Post by Rich Alderson Post by Michael Moroney Post by Rich Alderson Post by Michael Moroney
I do believe that, looking back 40 years, it was wrong to have VMS use
local time internally instead of using UTC (GMT is an obsolete term).
Instead of setting EXE$GQ_SYSTIME back and forward as places go on and off
summer time causes many issues, instead of just changing a system-wide
"local time offset" cell. Ideally, local time would be derived by adding
EXE$GQ_SYSTIME to the local offset, and summer time simply changes the
I also agree the new file system is not the place to do this, it would
become part of a crazy quilt of hack patches.
All right, I know that I must seem like a 36-bit bigot in this newgroup, but
did VMS really not follow the example of TOPS-20 in this? Even Tops-10
adopted the Julian Day 2,500,000.5 as the epoch eventually. Does the
magical date "November 17, 1858, at midnight GMT" have no meaning to VMS?
I am not talking about the base date. I am talking about how to deal
with winter/summer time and the effects of the time jumping forward or
(especially) backward in EXE$GQ_SYSTIME on things, or the exact meaning
of the time of a file timestamped 29-FEB-2016 01:23:45.67, as there are
no clues to the timezone it was written or summer or winter time etc.
Nothing to do with the choice of the base date.
That was my point about TOPS-20: File dates are maintained as a 36 bit word,
left half the integer number of days after November 17, 1858, and the right
half the fraction of a day since midnight. Time zone, summer/winter time,
etc., are completely irrelevant to the value stored: If a file is saved in
Seattle, dumped to tape, and restored in London, how the time and date are
displayed is irrelevant--it's the internal representation which rules.
And in VMS it's the number of 100ns increments since epoch.
That is actually better than the TOPS-20 solution of keeping the date in
the left halfword, and the time for that date in the right.
This really should be obvious, but I'll point it out anyway.
If you use local time, the date is not fixed. If I write a file on
Jan-1, 2017, at 01:00 (local time, one hour after midnight for me in
Switzerland), the time stamp for that file, for someone in Seattle, is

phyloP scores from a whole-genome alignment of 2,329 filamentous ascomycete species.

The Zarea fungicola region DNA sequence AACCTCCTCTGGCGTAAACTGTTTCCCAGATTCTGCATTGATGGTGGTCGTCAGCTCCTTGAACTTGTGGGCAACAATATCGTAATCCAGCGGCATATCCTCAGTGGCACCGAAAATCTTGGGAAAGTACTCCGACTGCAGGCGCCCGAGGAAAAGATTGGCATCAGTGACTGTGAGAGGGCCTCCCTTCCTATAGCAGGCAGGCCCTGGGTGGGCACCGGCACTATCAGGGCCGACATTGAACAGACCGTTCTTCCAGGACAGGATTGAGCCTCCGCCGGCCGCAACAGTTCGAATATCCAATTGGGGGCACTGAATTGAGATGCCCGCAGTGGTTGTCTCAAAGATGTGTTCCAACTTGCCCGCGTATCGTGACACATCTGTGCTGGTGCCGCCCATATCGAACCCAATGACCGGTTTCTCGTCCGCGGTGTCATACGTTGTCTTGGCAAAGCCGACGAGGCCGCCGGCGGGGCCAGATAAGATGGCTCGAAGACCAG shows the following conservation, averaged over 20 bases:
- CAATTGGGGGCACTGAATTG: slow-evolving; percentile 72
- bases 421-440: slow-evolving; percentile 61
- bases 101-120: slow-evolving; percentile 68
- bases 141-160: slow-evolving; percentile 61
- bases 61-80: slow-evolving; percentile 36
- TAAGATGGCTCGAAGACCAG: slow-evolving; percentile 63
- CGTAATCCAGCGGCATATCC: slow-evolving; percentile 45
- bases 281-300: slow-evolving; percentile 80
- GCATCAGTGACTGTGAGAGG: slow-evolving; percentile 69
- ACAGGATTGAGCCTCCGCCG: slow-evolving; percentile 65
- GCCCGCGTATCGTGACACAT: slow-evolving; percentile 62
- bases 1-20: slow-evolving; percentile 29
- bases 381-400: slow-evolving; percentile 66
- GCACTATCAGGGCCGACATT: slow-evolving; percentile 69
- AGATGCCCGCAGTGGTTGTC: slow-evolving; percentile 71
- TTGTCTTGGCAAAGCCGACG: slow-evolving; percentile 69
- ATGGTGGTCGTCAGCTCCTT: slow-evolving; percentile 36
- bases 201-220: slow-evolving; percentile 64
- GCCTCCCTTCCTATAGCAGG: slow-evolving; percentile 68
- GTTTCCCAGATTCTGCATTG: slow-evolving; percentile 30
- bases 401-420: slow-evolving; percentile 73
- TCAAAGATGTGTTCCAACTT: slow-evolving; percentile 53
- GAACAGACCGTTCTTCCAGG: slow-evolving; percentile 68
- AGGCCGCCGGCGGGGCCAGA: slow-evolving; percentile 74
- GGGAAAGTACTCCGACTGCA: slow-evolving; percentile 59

So, having the date and time as separate values means you get into even
more tricky computations when figuring out time. And as far as I
remember, TOPS-20 do not have a clue which time zone I am in to start
with, so it keeps just as little track of this information as VMS does.
VMS is atleast better in that all time is at least expressed as a
continuous incrementing number from the epoch. So, moving that time
forward or backward a number of hours is atleast just one simple
arithmetic addition or substraction. With TOPS-20, it becomes much less
so, unless the fractions of a day since midnight in TOPS-20 are
expressed as a fraction of 2^18, so that 0 is midnight, and 262137 is
one tick away from next midnight. But then you instead have a very funny
time base of 2^18 clock ticks in a day, which becomes ugly to translate
to hours, minutes, seconds, and so on...
Post by Rich Alderson
And the operating system takes care of that, with input and output system calls
and monitor internal tables of beginnings and endings of different time offsets
all the way back to the Great War.
Jeez. MRC was right.
MRC certainly had lots of good points. But in this case, I think you
And for the record, I think it would be nice if VMS switched to a UTC
based time. But I understand if this would not be the top priority of
things to do.
But the work might be both less and more than people expect.
If you switch to a UTC based time, everything else internal will pretty
much work right already, including file system.
What needs to be fixed is anything that reads out or pass in the time.
That would be things like the system call to read the system time, sets
system time, reads and sets file timestamps, and any kind of scheduling
requests that use absolute time.
All these calls will need to be extended to correct for time zone
And then you probably want to introduce a set of new system calls that
would read out and pass in times without adjusting for time zones.
So, all current system calls would still give local time, just like they
always did. It's just that you'd have an additional layer of time
translations involved in them, to actually get the local time.
Using a logical name to define the TZ offset would be a neat way of
dealing with it. You could then have a system logical for this, and
people who wanted to, could have their own, which overrides the system one.
But all this are just ideas and thoughts...
I've been thinking about doing this for RSX, but it's a bit more messy
in RSX, since time is normally kept in a much uglier format (RSX
normally keeps it as YYMMMDDhhmmss in text for files, and a somewhat
similar format, but binary, for the system in general, so it becomes
much more expensive to do calculations on it, and memory is always a
concern on a PDP-11).
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